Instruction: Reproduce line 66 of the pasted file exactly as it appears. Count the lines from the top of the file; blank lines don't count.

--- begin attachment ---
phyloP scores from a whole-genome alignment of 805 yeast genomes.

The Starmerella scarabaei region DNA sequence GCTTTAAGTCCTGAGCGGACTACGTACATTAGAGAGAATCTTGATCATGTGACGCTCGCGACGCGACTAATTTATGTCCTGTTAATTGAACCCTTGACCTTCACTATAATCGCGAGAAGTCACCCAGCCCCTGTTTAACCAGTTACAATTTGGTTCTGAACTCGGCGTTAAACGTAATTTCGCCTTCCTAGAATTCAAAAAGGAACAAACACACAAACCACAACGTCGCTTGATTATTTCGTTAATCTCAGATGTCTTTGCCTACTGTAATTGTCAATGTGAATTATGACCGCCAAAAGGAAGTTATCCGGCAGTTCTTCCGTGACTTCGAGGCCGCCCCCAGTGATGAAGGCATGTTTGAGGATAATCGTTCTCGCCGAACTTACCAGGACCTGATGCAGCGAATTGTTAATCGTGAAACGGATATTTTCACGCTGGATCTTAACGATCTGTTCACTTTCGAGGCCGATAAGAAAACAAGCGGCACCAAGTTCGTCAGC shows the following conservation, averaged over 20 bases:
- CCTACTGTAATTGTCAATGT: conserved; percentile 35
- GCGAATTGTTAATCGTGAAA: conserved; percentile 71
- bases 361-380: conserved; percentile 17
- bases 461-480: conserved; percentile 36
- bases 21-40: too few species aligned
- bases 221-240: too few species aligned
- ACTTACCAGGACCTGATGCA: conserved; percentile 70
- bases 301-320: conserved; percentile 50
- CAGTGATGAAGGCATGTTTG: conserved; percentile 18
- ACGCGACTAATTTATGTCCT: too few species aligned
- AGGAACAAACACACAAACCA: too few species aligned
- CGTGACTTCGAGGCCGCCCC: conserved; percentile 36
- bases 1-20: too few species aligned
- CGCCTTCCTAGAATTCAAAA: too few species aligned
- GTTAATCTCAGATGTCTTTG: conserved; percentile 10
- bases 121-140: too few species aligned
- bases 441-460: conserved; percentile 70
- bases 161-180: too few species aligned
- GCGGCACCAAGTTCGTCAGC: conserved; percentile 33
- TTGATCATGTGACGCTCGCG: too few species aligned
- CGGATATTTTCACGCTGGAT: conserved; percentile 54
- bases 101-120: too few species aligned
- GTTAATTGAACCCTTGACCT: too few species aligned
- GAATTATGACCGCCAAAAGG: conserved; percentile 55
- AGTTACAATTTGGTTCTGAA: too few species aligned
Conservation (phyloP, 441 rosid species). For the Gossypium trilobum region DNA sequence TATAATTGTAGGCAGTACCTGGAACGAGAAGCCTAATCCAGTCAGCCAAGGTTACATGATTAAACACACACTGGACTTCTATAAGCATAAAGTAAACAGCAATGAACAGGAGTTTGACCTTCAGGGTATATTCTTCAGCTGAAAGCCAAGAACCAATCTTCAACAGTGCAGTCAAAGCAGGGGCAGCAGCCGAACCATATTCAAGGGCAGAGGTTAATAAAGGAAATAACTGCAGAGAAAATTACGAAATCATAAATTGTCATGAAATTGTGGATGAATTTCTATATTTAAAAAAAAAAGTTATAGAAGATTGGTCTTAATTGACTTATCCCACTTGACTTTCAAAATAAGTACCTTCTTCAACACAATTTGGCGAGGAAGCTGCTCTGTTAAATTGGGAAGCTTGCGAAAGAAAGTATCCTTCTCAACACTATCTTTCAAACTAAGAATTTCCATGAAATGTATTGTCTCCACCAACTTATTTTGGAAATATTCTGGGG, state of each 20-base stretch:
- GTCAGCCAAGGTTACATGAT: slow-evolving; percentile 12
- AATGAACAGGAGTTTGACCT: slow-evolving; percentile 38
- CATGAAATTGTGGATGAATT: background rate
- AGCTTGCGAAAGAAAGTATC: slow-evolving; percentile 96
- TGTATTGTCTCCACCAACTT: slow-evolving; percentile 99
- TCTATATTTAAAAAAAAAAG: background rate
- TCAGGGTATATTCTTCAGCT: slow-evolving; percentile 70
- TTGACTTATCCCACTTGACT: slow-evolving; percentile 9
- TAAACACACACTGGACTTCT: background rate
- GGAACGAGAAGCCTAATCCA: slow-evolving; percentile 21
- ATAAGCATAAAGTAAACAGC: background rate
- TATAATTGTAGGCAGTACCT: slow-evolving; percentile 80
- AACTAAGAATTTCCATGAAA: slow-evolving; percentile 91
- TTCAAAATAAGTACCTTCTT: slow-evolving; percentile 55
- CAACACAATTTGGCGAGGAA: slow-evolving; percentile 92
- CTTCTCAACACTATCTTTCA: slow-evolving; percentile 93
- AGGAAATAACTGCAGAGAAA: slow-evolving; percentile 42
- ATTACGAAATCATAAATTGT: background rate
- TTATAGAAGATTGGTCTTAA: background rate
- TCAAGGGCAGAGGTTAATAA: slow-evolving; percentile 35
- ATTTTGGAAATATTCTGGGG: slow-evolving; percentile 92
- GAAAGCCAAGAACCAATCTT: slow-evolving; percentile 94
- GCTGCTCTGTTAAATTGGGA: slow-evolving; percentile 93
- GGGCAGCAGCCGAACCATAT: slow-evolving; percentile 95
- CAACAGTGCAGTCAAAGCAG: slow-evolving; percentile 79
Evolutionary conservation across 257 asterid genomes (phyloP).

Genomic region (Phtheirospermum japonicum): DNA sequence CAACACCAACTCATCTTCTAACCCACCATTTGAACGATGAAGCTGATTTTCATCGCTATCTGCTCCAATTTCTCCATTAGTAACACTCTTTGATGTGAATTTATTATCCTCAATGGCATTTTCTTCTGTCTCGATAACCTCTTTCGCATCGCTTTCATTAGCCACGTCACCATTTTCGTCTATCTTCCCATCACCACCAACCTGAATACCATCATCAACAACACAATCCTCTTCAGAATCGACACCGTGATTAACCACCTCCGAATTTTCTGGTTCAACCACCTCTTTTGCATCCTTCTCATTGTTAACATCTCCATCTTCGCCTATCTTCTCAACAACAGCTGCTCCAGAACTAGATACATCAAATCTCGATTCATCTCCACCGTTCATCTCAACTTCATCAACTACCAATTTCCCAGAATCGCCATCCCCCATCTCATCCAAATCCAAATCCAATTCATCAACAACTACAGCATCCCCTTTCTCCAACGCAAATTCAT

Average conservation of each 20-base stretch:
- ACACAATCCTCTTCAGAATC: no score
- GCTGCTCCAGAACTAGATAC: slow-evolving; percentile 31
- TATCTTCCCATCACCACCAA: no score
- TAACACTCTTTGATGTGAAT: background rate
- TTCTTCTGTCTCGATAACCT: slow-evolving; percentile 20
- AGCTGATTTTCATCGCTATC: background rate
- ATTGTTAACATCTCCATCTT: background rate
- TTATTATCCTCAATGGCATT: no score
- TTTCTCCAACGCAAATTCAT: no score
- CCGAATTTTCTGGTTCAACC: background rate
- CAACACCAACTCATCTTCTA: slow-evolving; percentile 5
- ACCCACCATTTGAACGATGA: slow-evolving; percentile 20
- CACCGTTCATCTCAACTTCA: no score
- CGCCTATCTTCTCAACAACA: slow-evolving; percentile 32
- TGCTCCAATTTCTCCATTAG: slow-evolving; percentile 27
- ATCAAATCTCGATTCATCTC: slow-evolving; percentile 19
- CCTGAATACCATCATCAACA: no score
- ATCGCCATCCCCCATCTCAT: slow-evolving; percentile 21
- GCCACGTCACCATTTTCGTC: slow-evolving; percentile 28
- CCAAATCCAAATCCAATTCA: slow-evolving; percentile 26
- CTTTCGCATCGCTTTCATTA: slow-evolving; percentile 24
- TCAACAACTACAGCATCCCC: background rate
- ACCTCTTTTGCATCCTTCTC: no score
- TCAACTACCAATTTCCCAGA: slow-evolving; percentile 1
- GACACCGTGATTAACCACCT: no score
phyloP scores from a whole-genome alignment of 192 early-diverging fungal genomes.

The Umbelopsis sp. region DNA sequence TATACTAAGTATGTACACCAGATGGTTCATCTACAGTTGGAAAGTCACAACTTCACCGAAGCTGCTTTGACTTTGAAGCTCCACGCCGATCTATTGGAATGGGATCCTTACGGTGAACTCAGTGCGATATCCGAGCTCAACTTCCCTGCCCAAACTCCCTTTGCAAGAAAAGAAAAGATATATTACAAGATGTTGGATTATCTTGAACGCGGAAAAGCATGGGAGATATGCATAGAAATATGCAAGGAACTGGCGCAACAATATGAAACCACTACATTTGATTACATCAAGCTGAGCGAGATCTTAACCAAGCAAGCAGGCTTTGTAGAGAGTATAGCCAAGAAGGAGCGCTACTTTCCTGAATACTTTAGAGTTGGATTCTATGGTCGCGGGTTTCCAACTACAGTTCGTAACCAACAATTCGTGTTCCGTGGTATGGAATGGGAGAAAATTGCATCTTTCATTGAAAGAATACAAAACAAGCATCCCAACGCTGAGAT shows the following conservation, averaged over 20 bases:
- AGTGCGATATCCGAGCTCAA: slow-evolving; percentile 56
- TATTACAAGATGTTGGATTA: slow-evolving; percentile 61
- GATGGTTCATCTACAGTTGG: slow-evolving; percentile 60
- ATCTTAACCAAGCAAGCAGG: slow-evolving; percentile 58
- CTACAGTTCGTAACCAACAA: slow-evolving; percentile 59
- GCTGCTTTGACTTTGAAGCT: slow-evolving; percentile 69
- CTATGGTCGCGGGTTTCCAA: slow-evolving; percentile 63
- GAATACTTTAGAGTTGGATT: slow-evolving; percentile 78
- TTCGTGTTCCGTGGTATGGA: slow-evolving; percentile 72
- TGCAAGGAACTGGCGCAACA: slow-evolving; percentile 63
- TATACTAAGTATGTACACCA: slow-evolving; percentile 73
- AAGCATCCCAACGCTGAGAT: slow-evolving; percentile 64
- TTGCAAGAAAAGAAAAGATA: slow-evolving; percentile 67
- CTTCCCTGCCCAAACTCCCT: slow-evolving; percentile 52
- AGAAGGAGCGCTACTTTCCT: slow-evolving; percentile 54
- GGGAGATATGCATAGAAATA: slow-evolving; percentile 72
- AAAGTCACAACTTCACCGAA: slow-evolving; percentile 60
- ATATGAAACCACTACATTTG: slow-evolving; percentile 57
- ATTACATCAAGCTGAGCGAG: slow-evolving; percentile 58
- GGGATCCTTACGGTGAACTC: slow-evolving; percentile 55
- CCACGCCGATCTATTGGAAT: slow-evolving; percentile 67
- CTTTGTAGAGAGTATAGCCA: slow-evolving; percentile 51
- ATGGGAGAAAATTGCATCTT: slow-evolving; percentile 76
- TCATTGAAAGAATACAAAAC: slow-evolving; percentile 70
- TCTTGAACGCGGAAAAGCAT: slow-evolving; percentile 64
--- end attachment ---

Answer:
- CCGAATTTTCTGGTTCAACC: background rate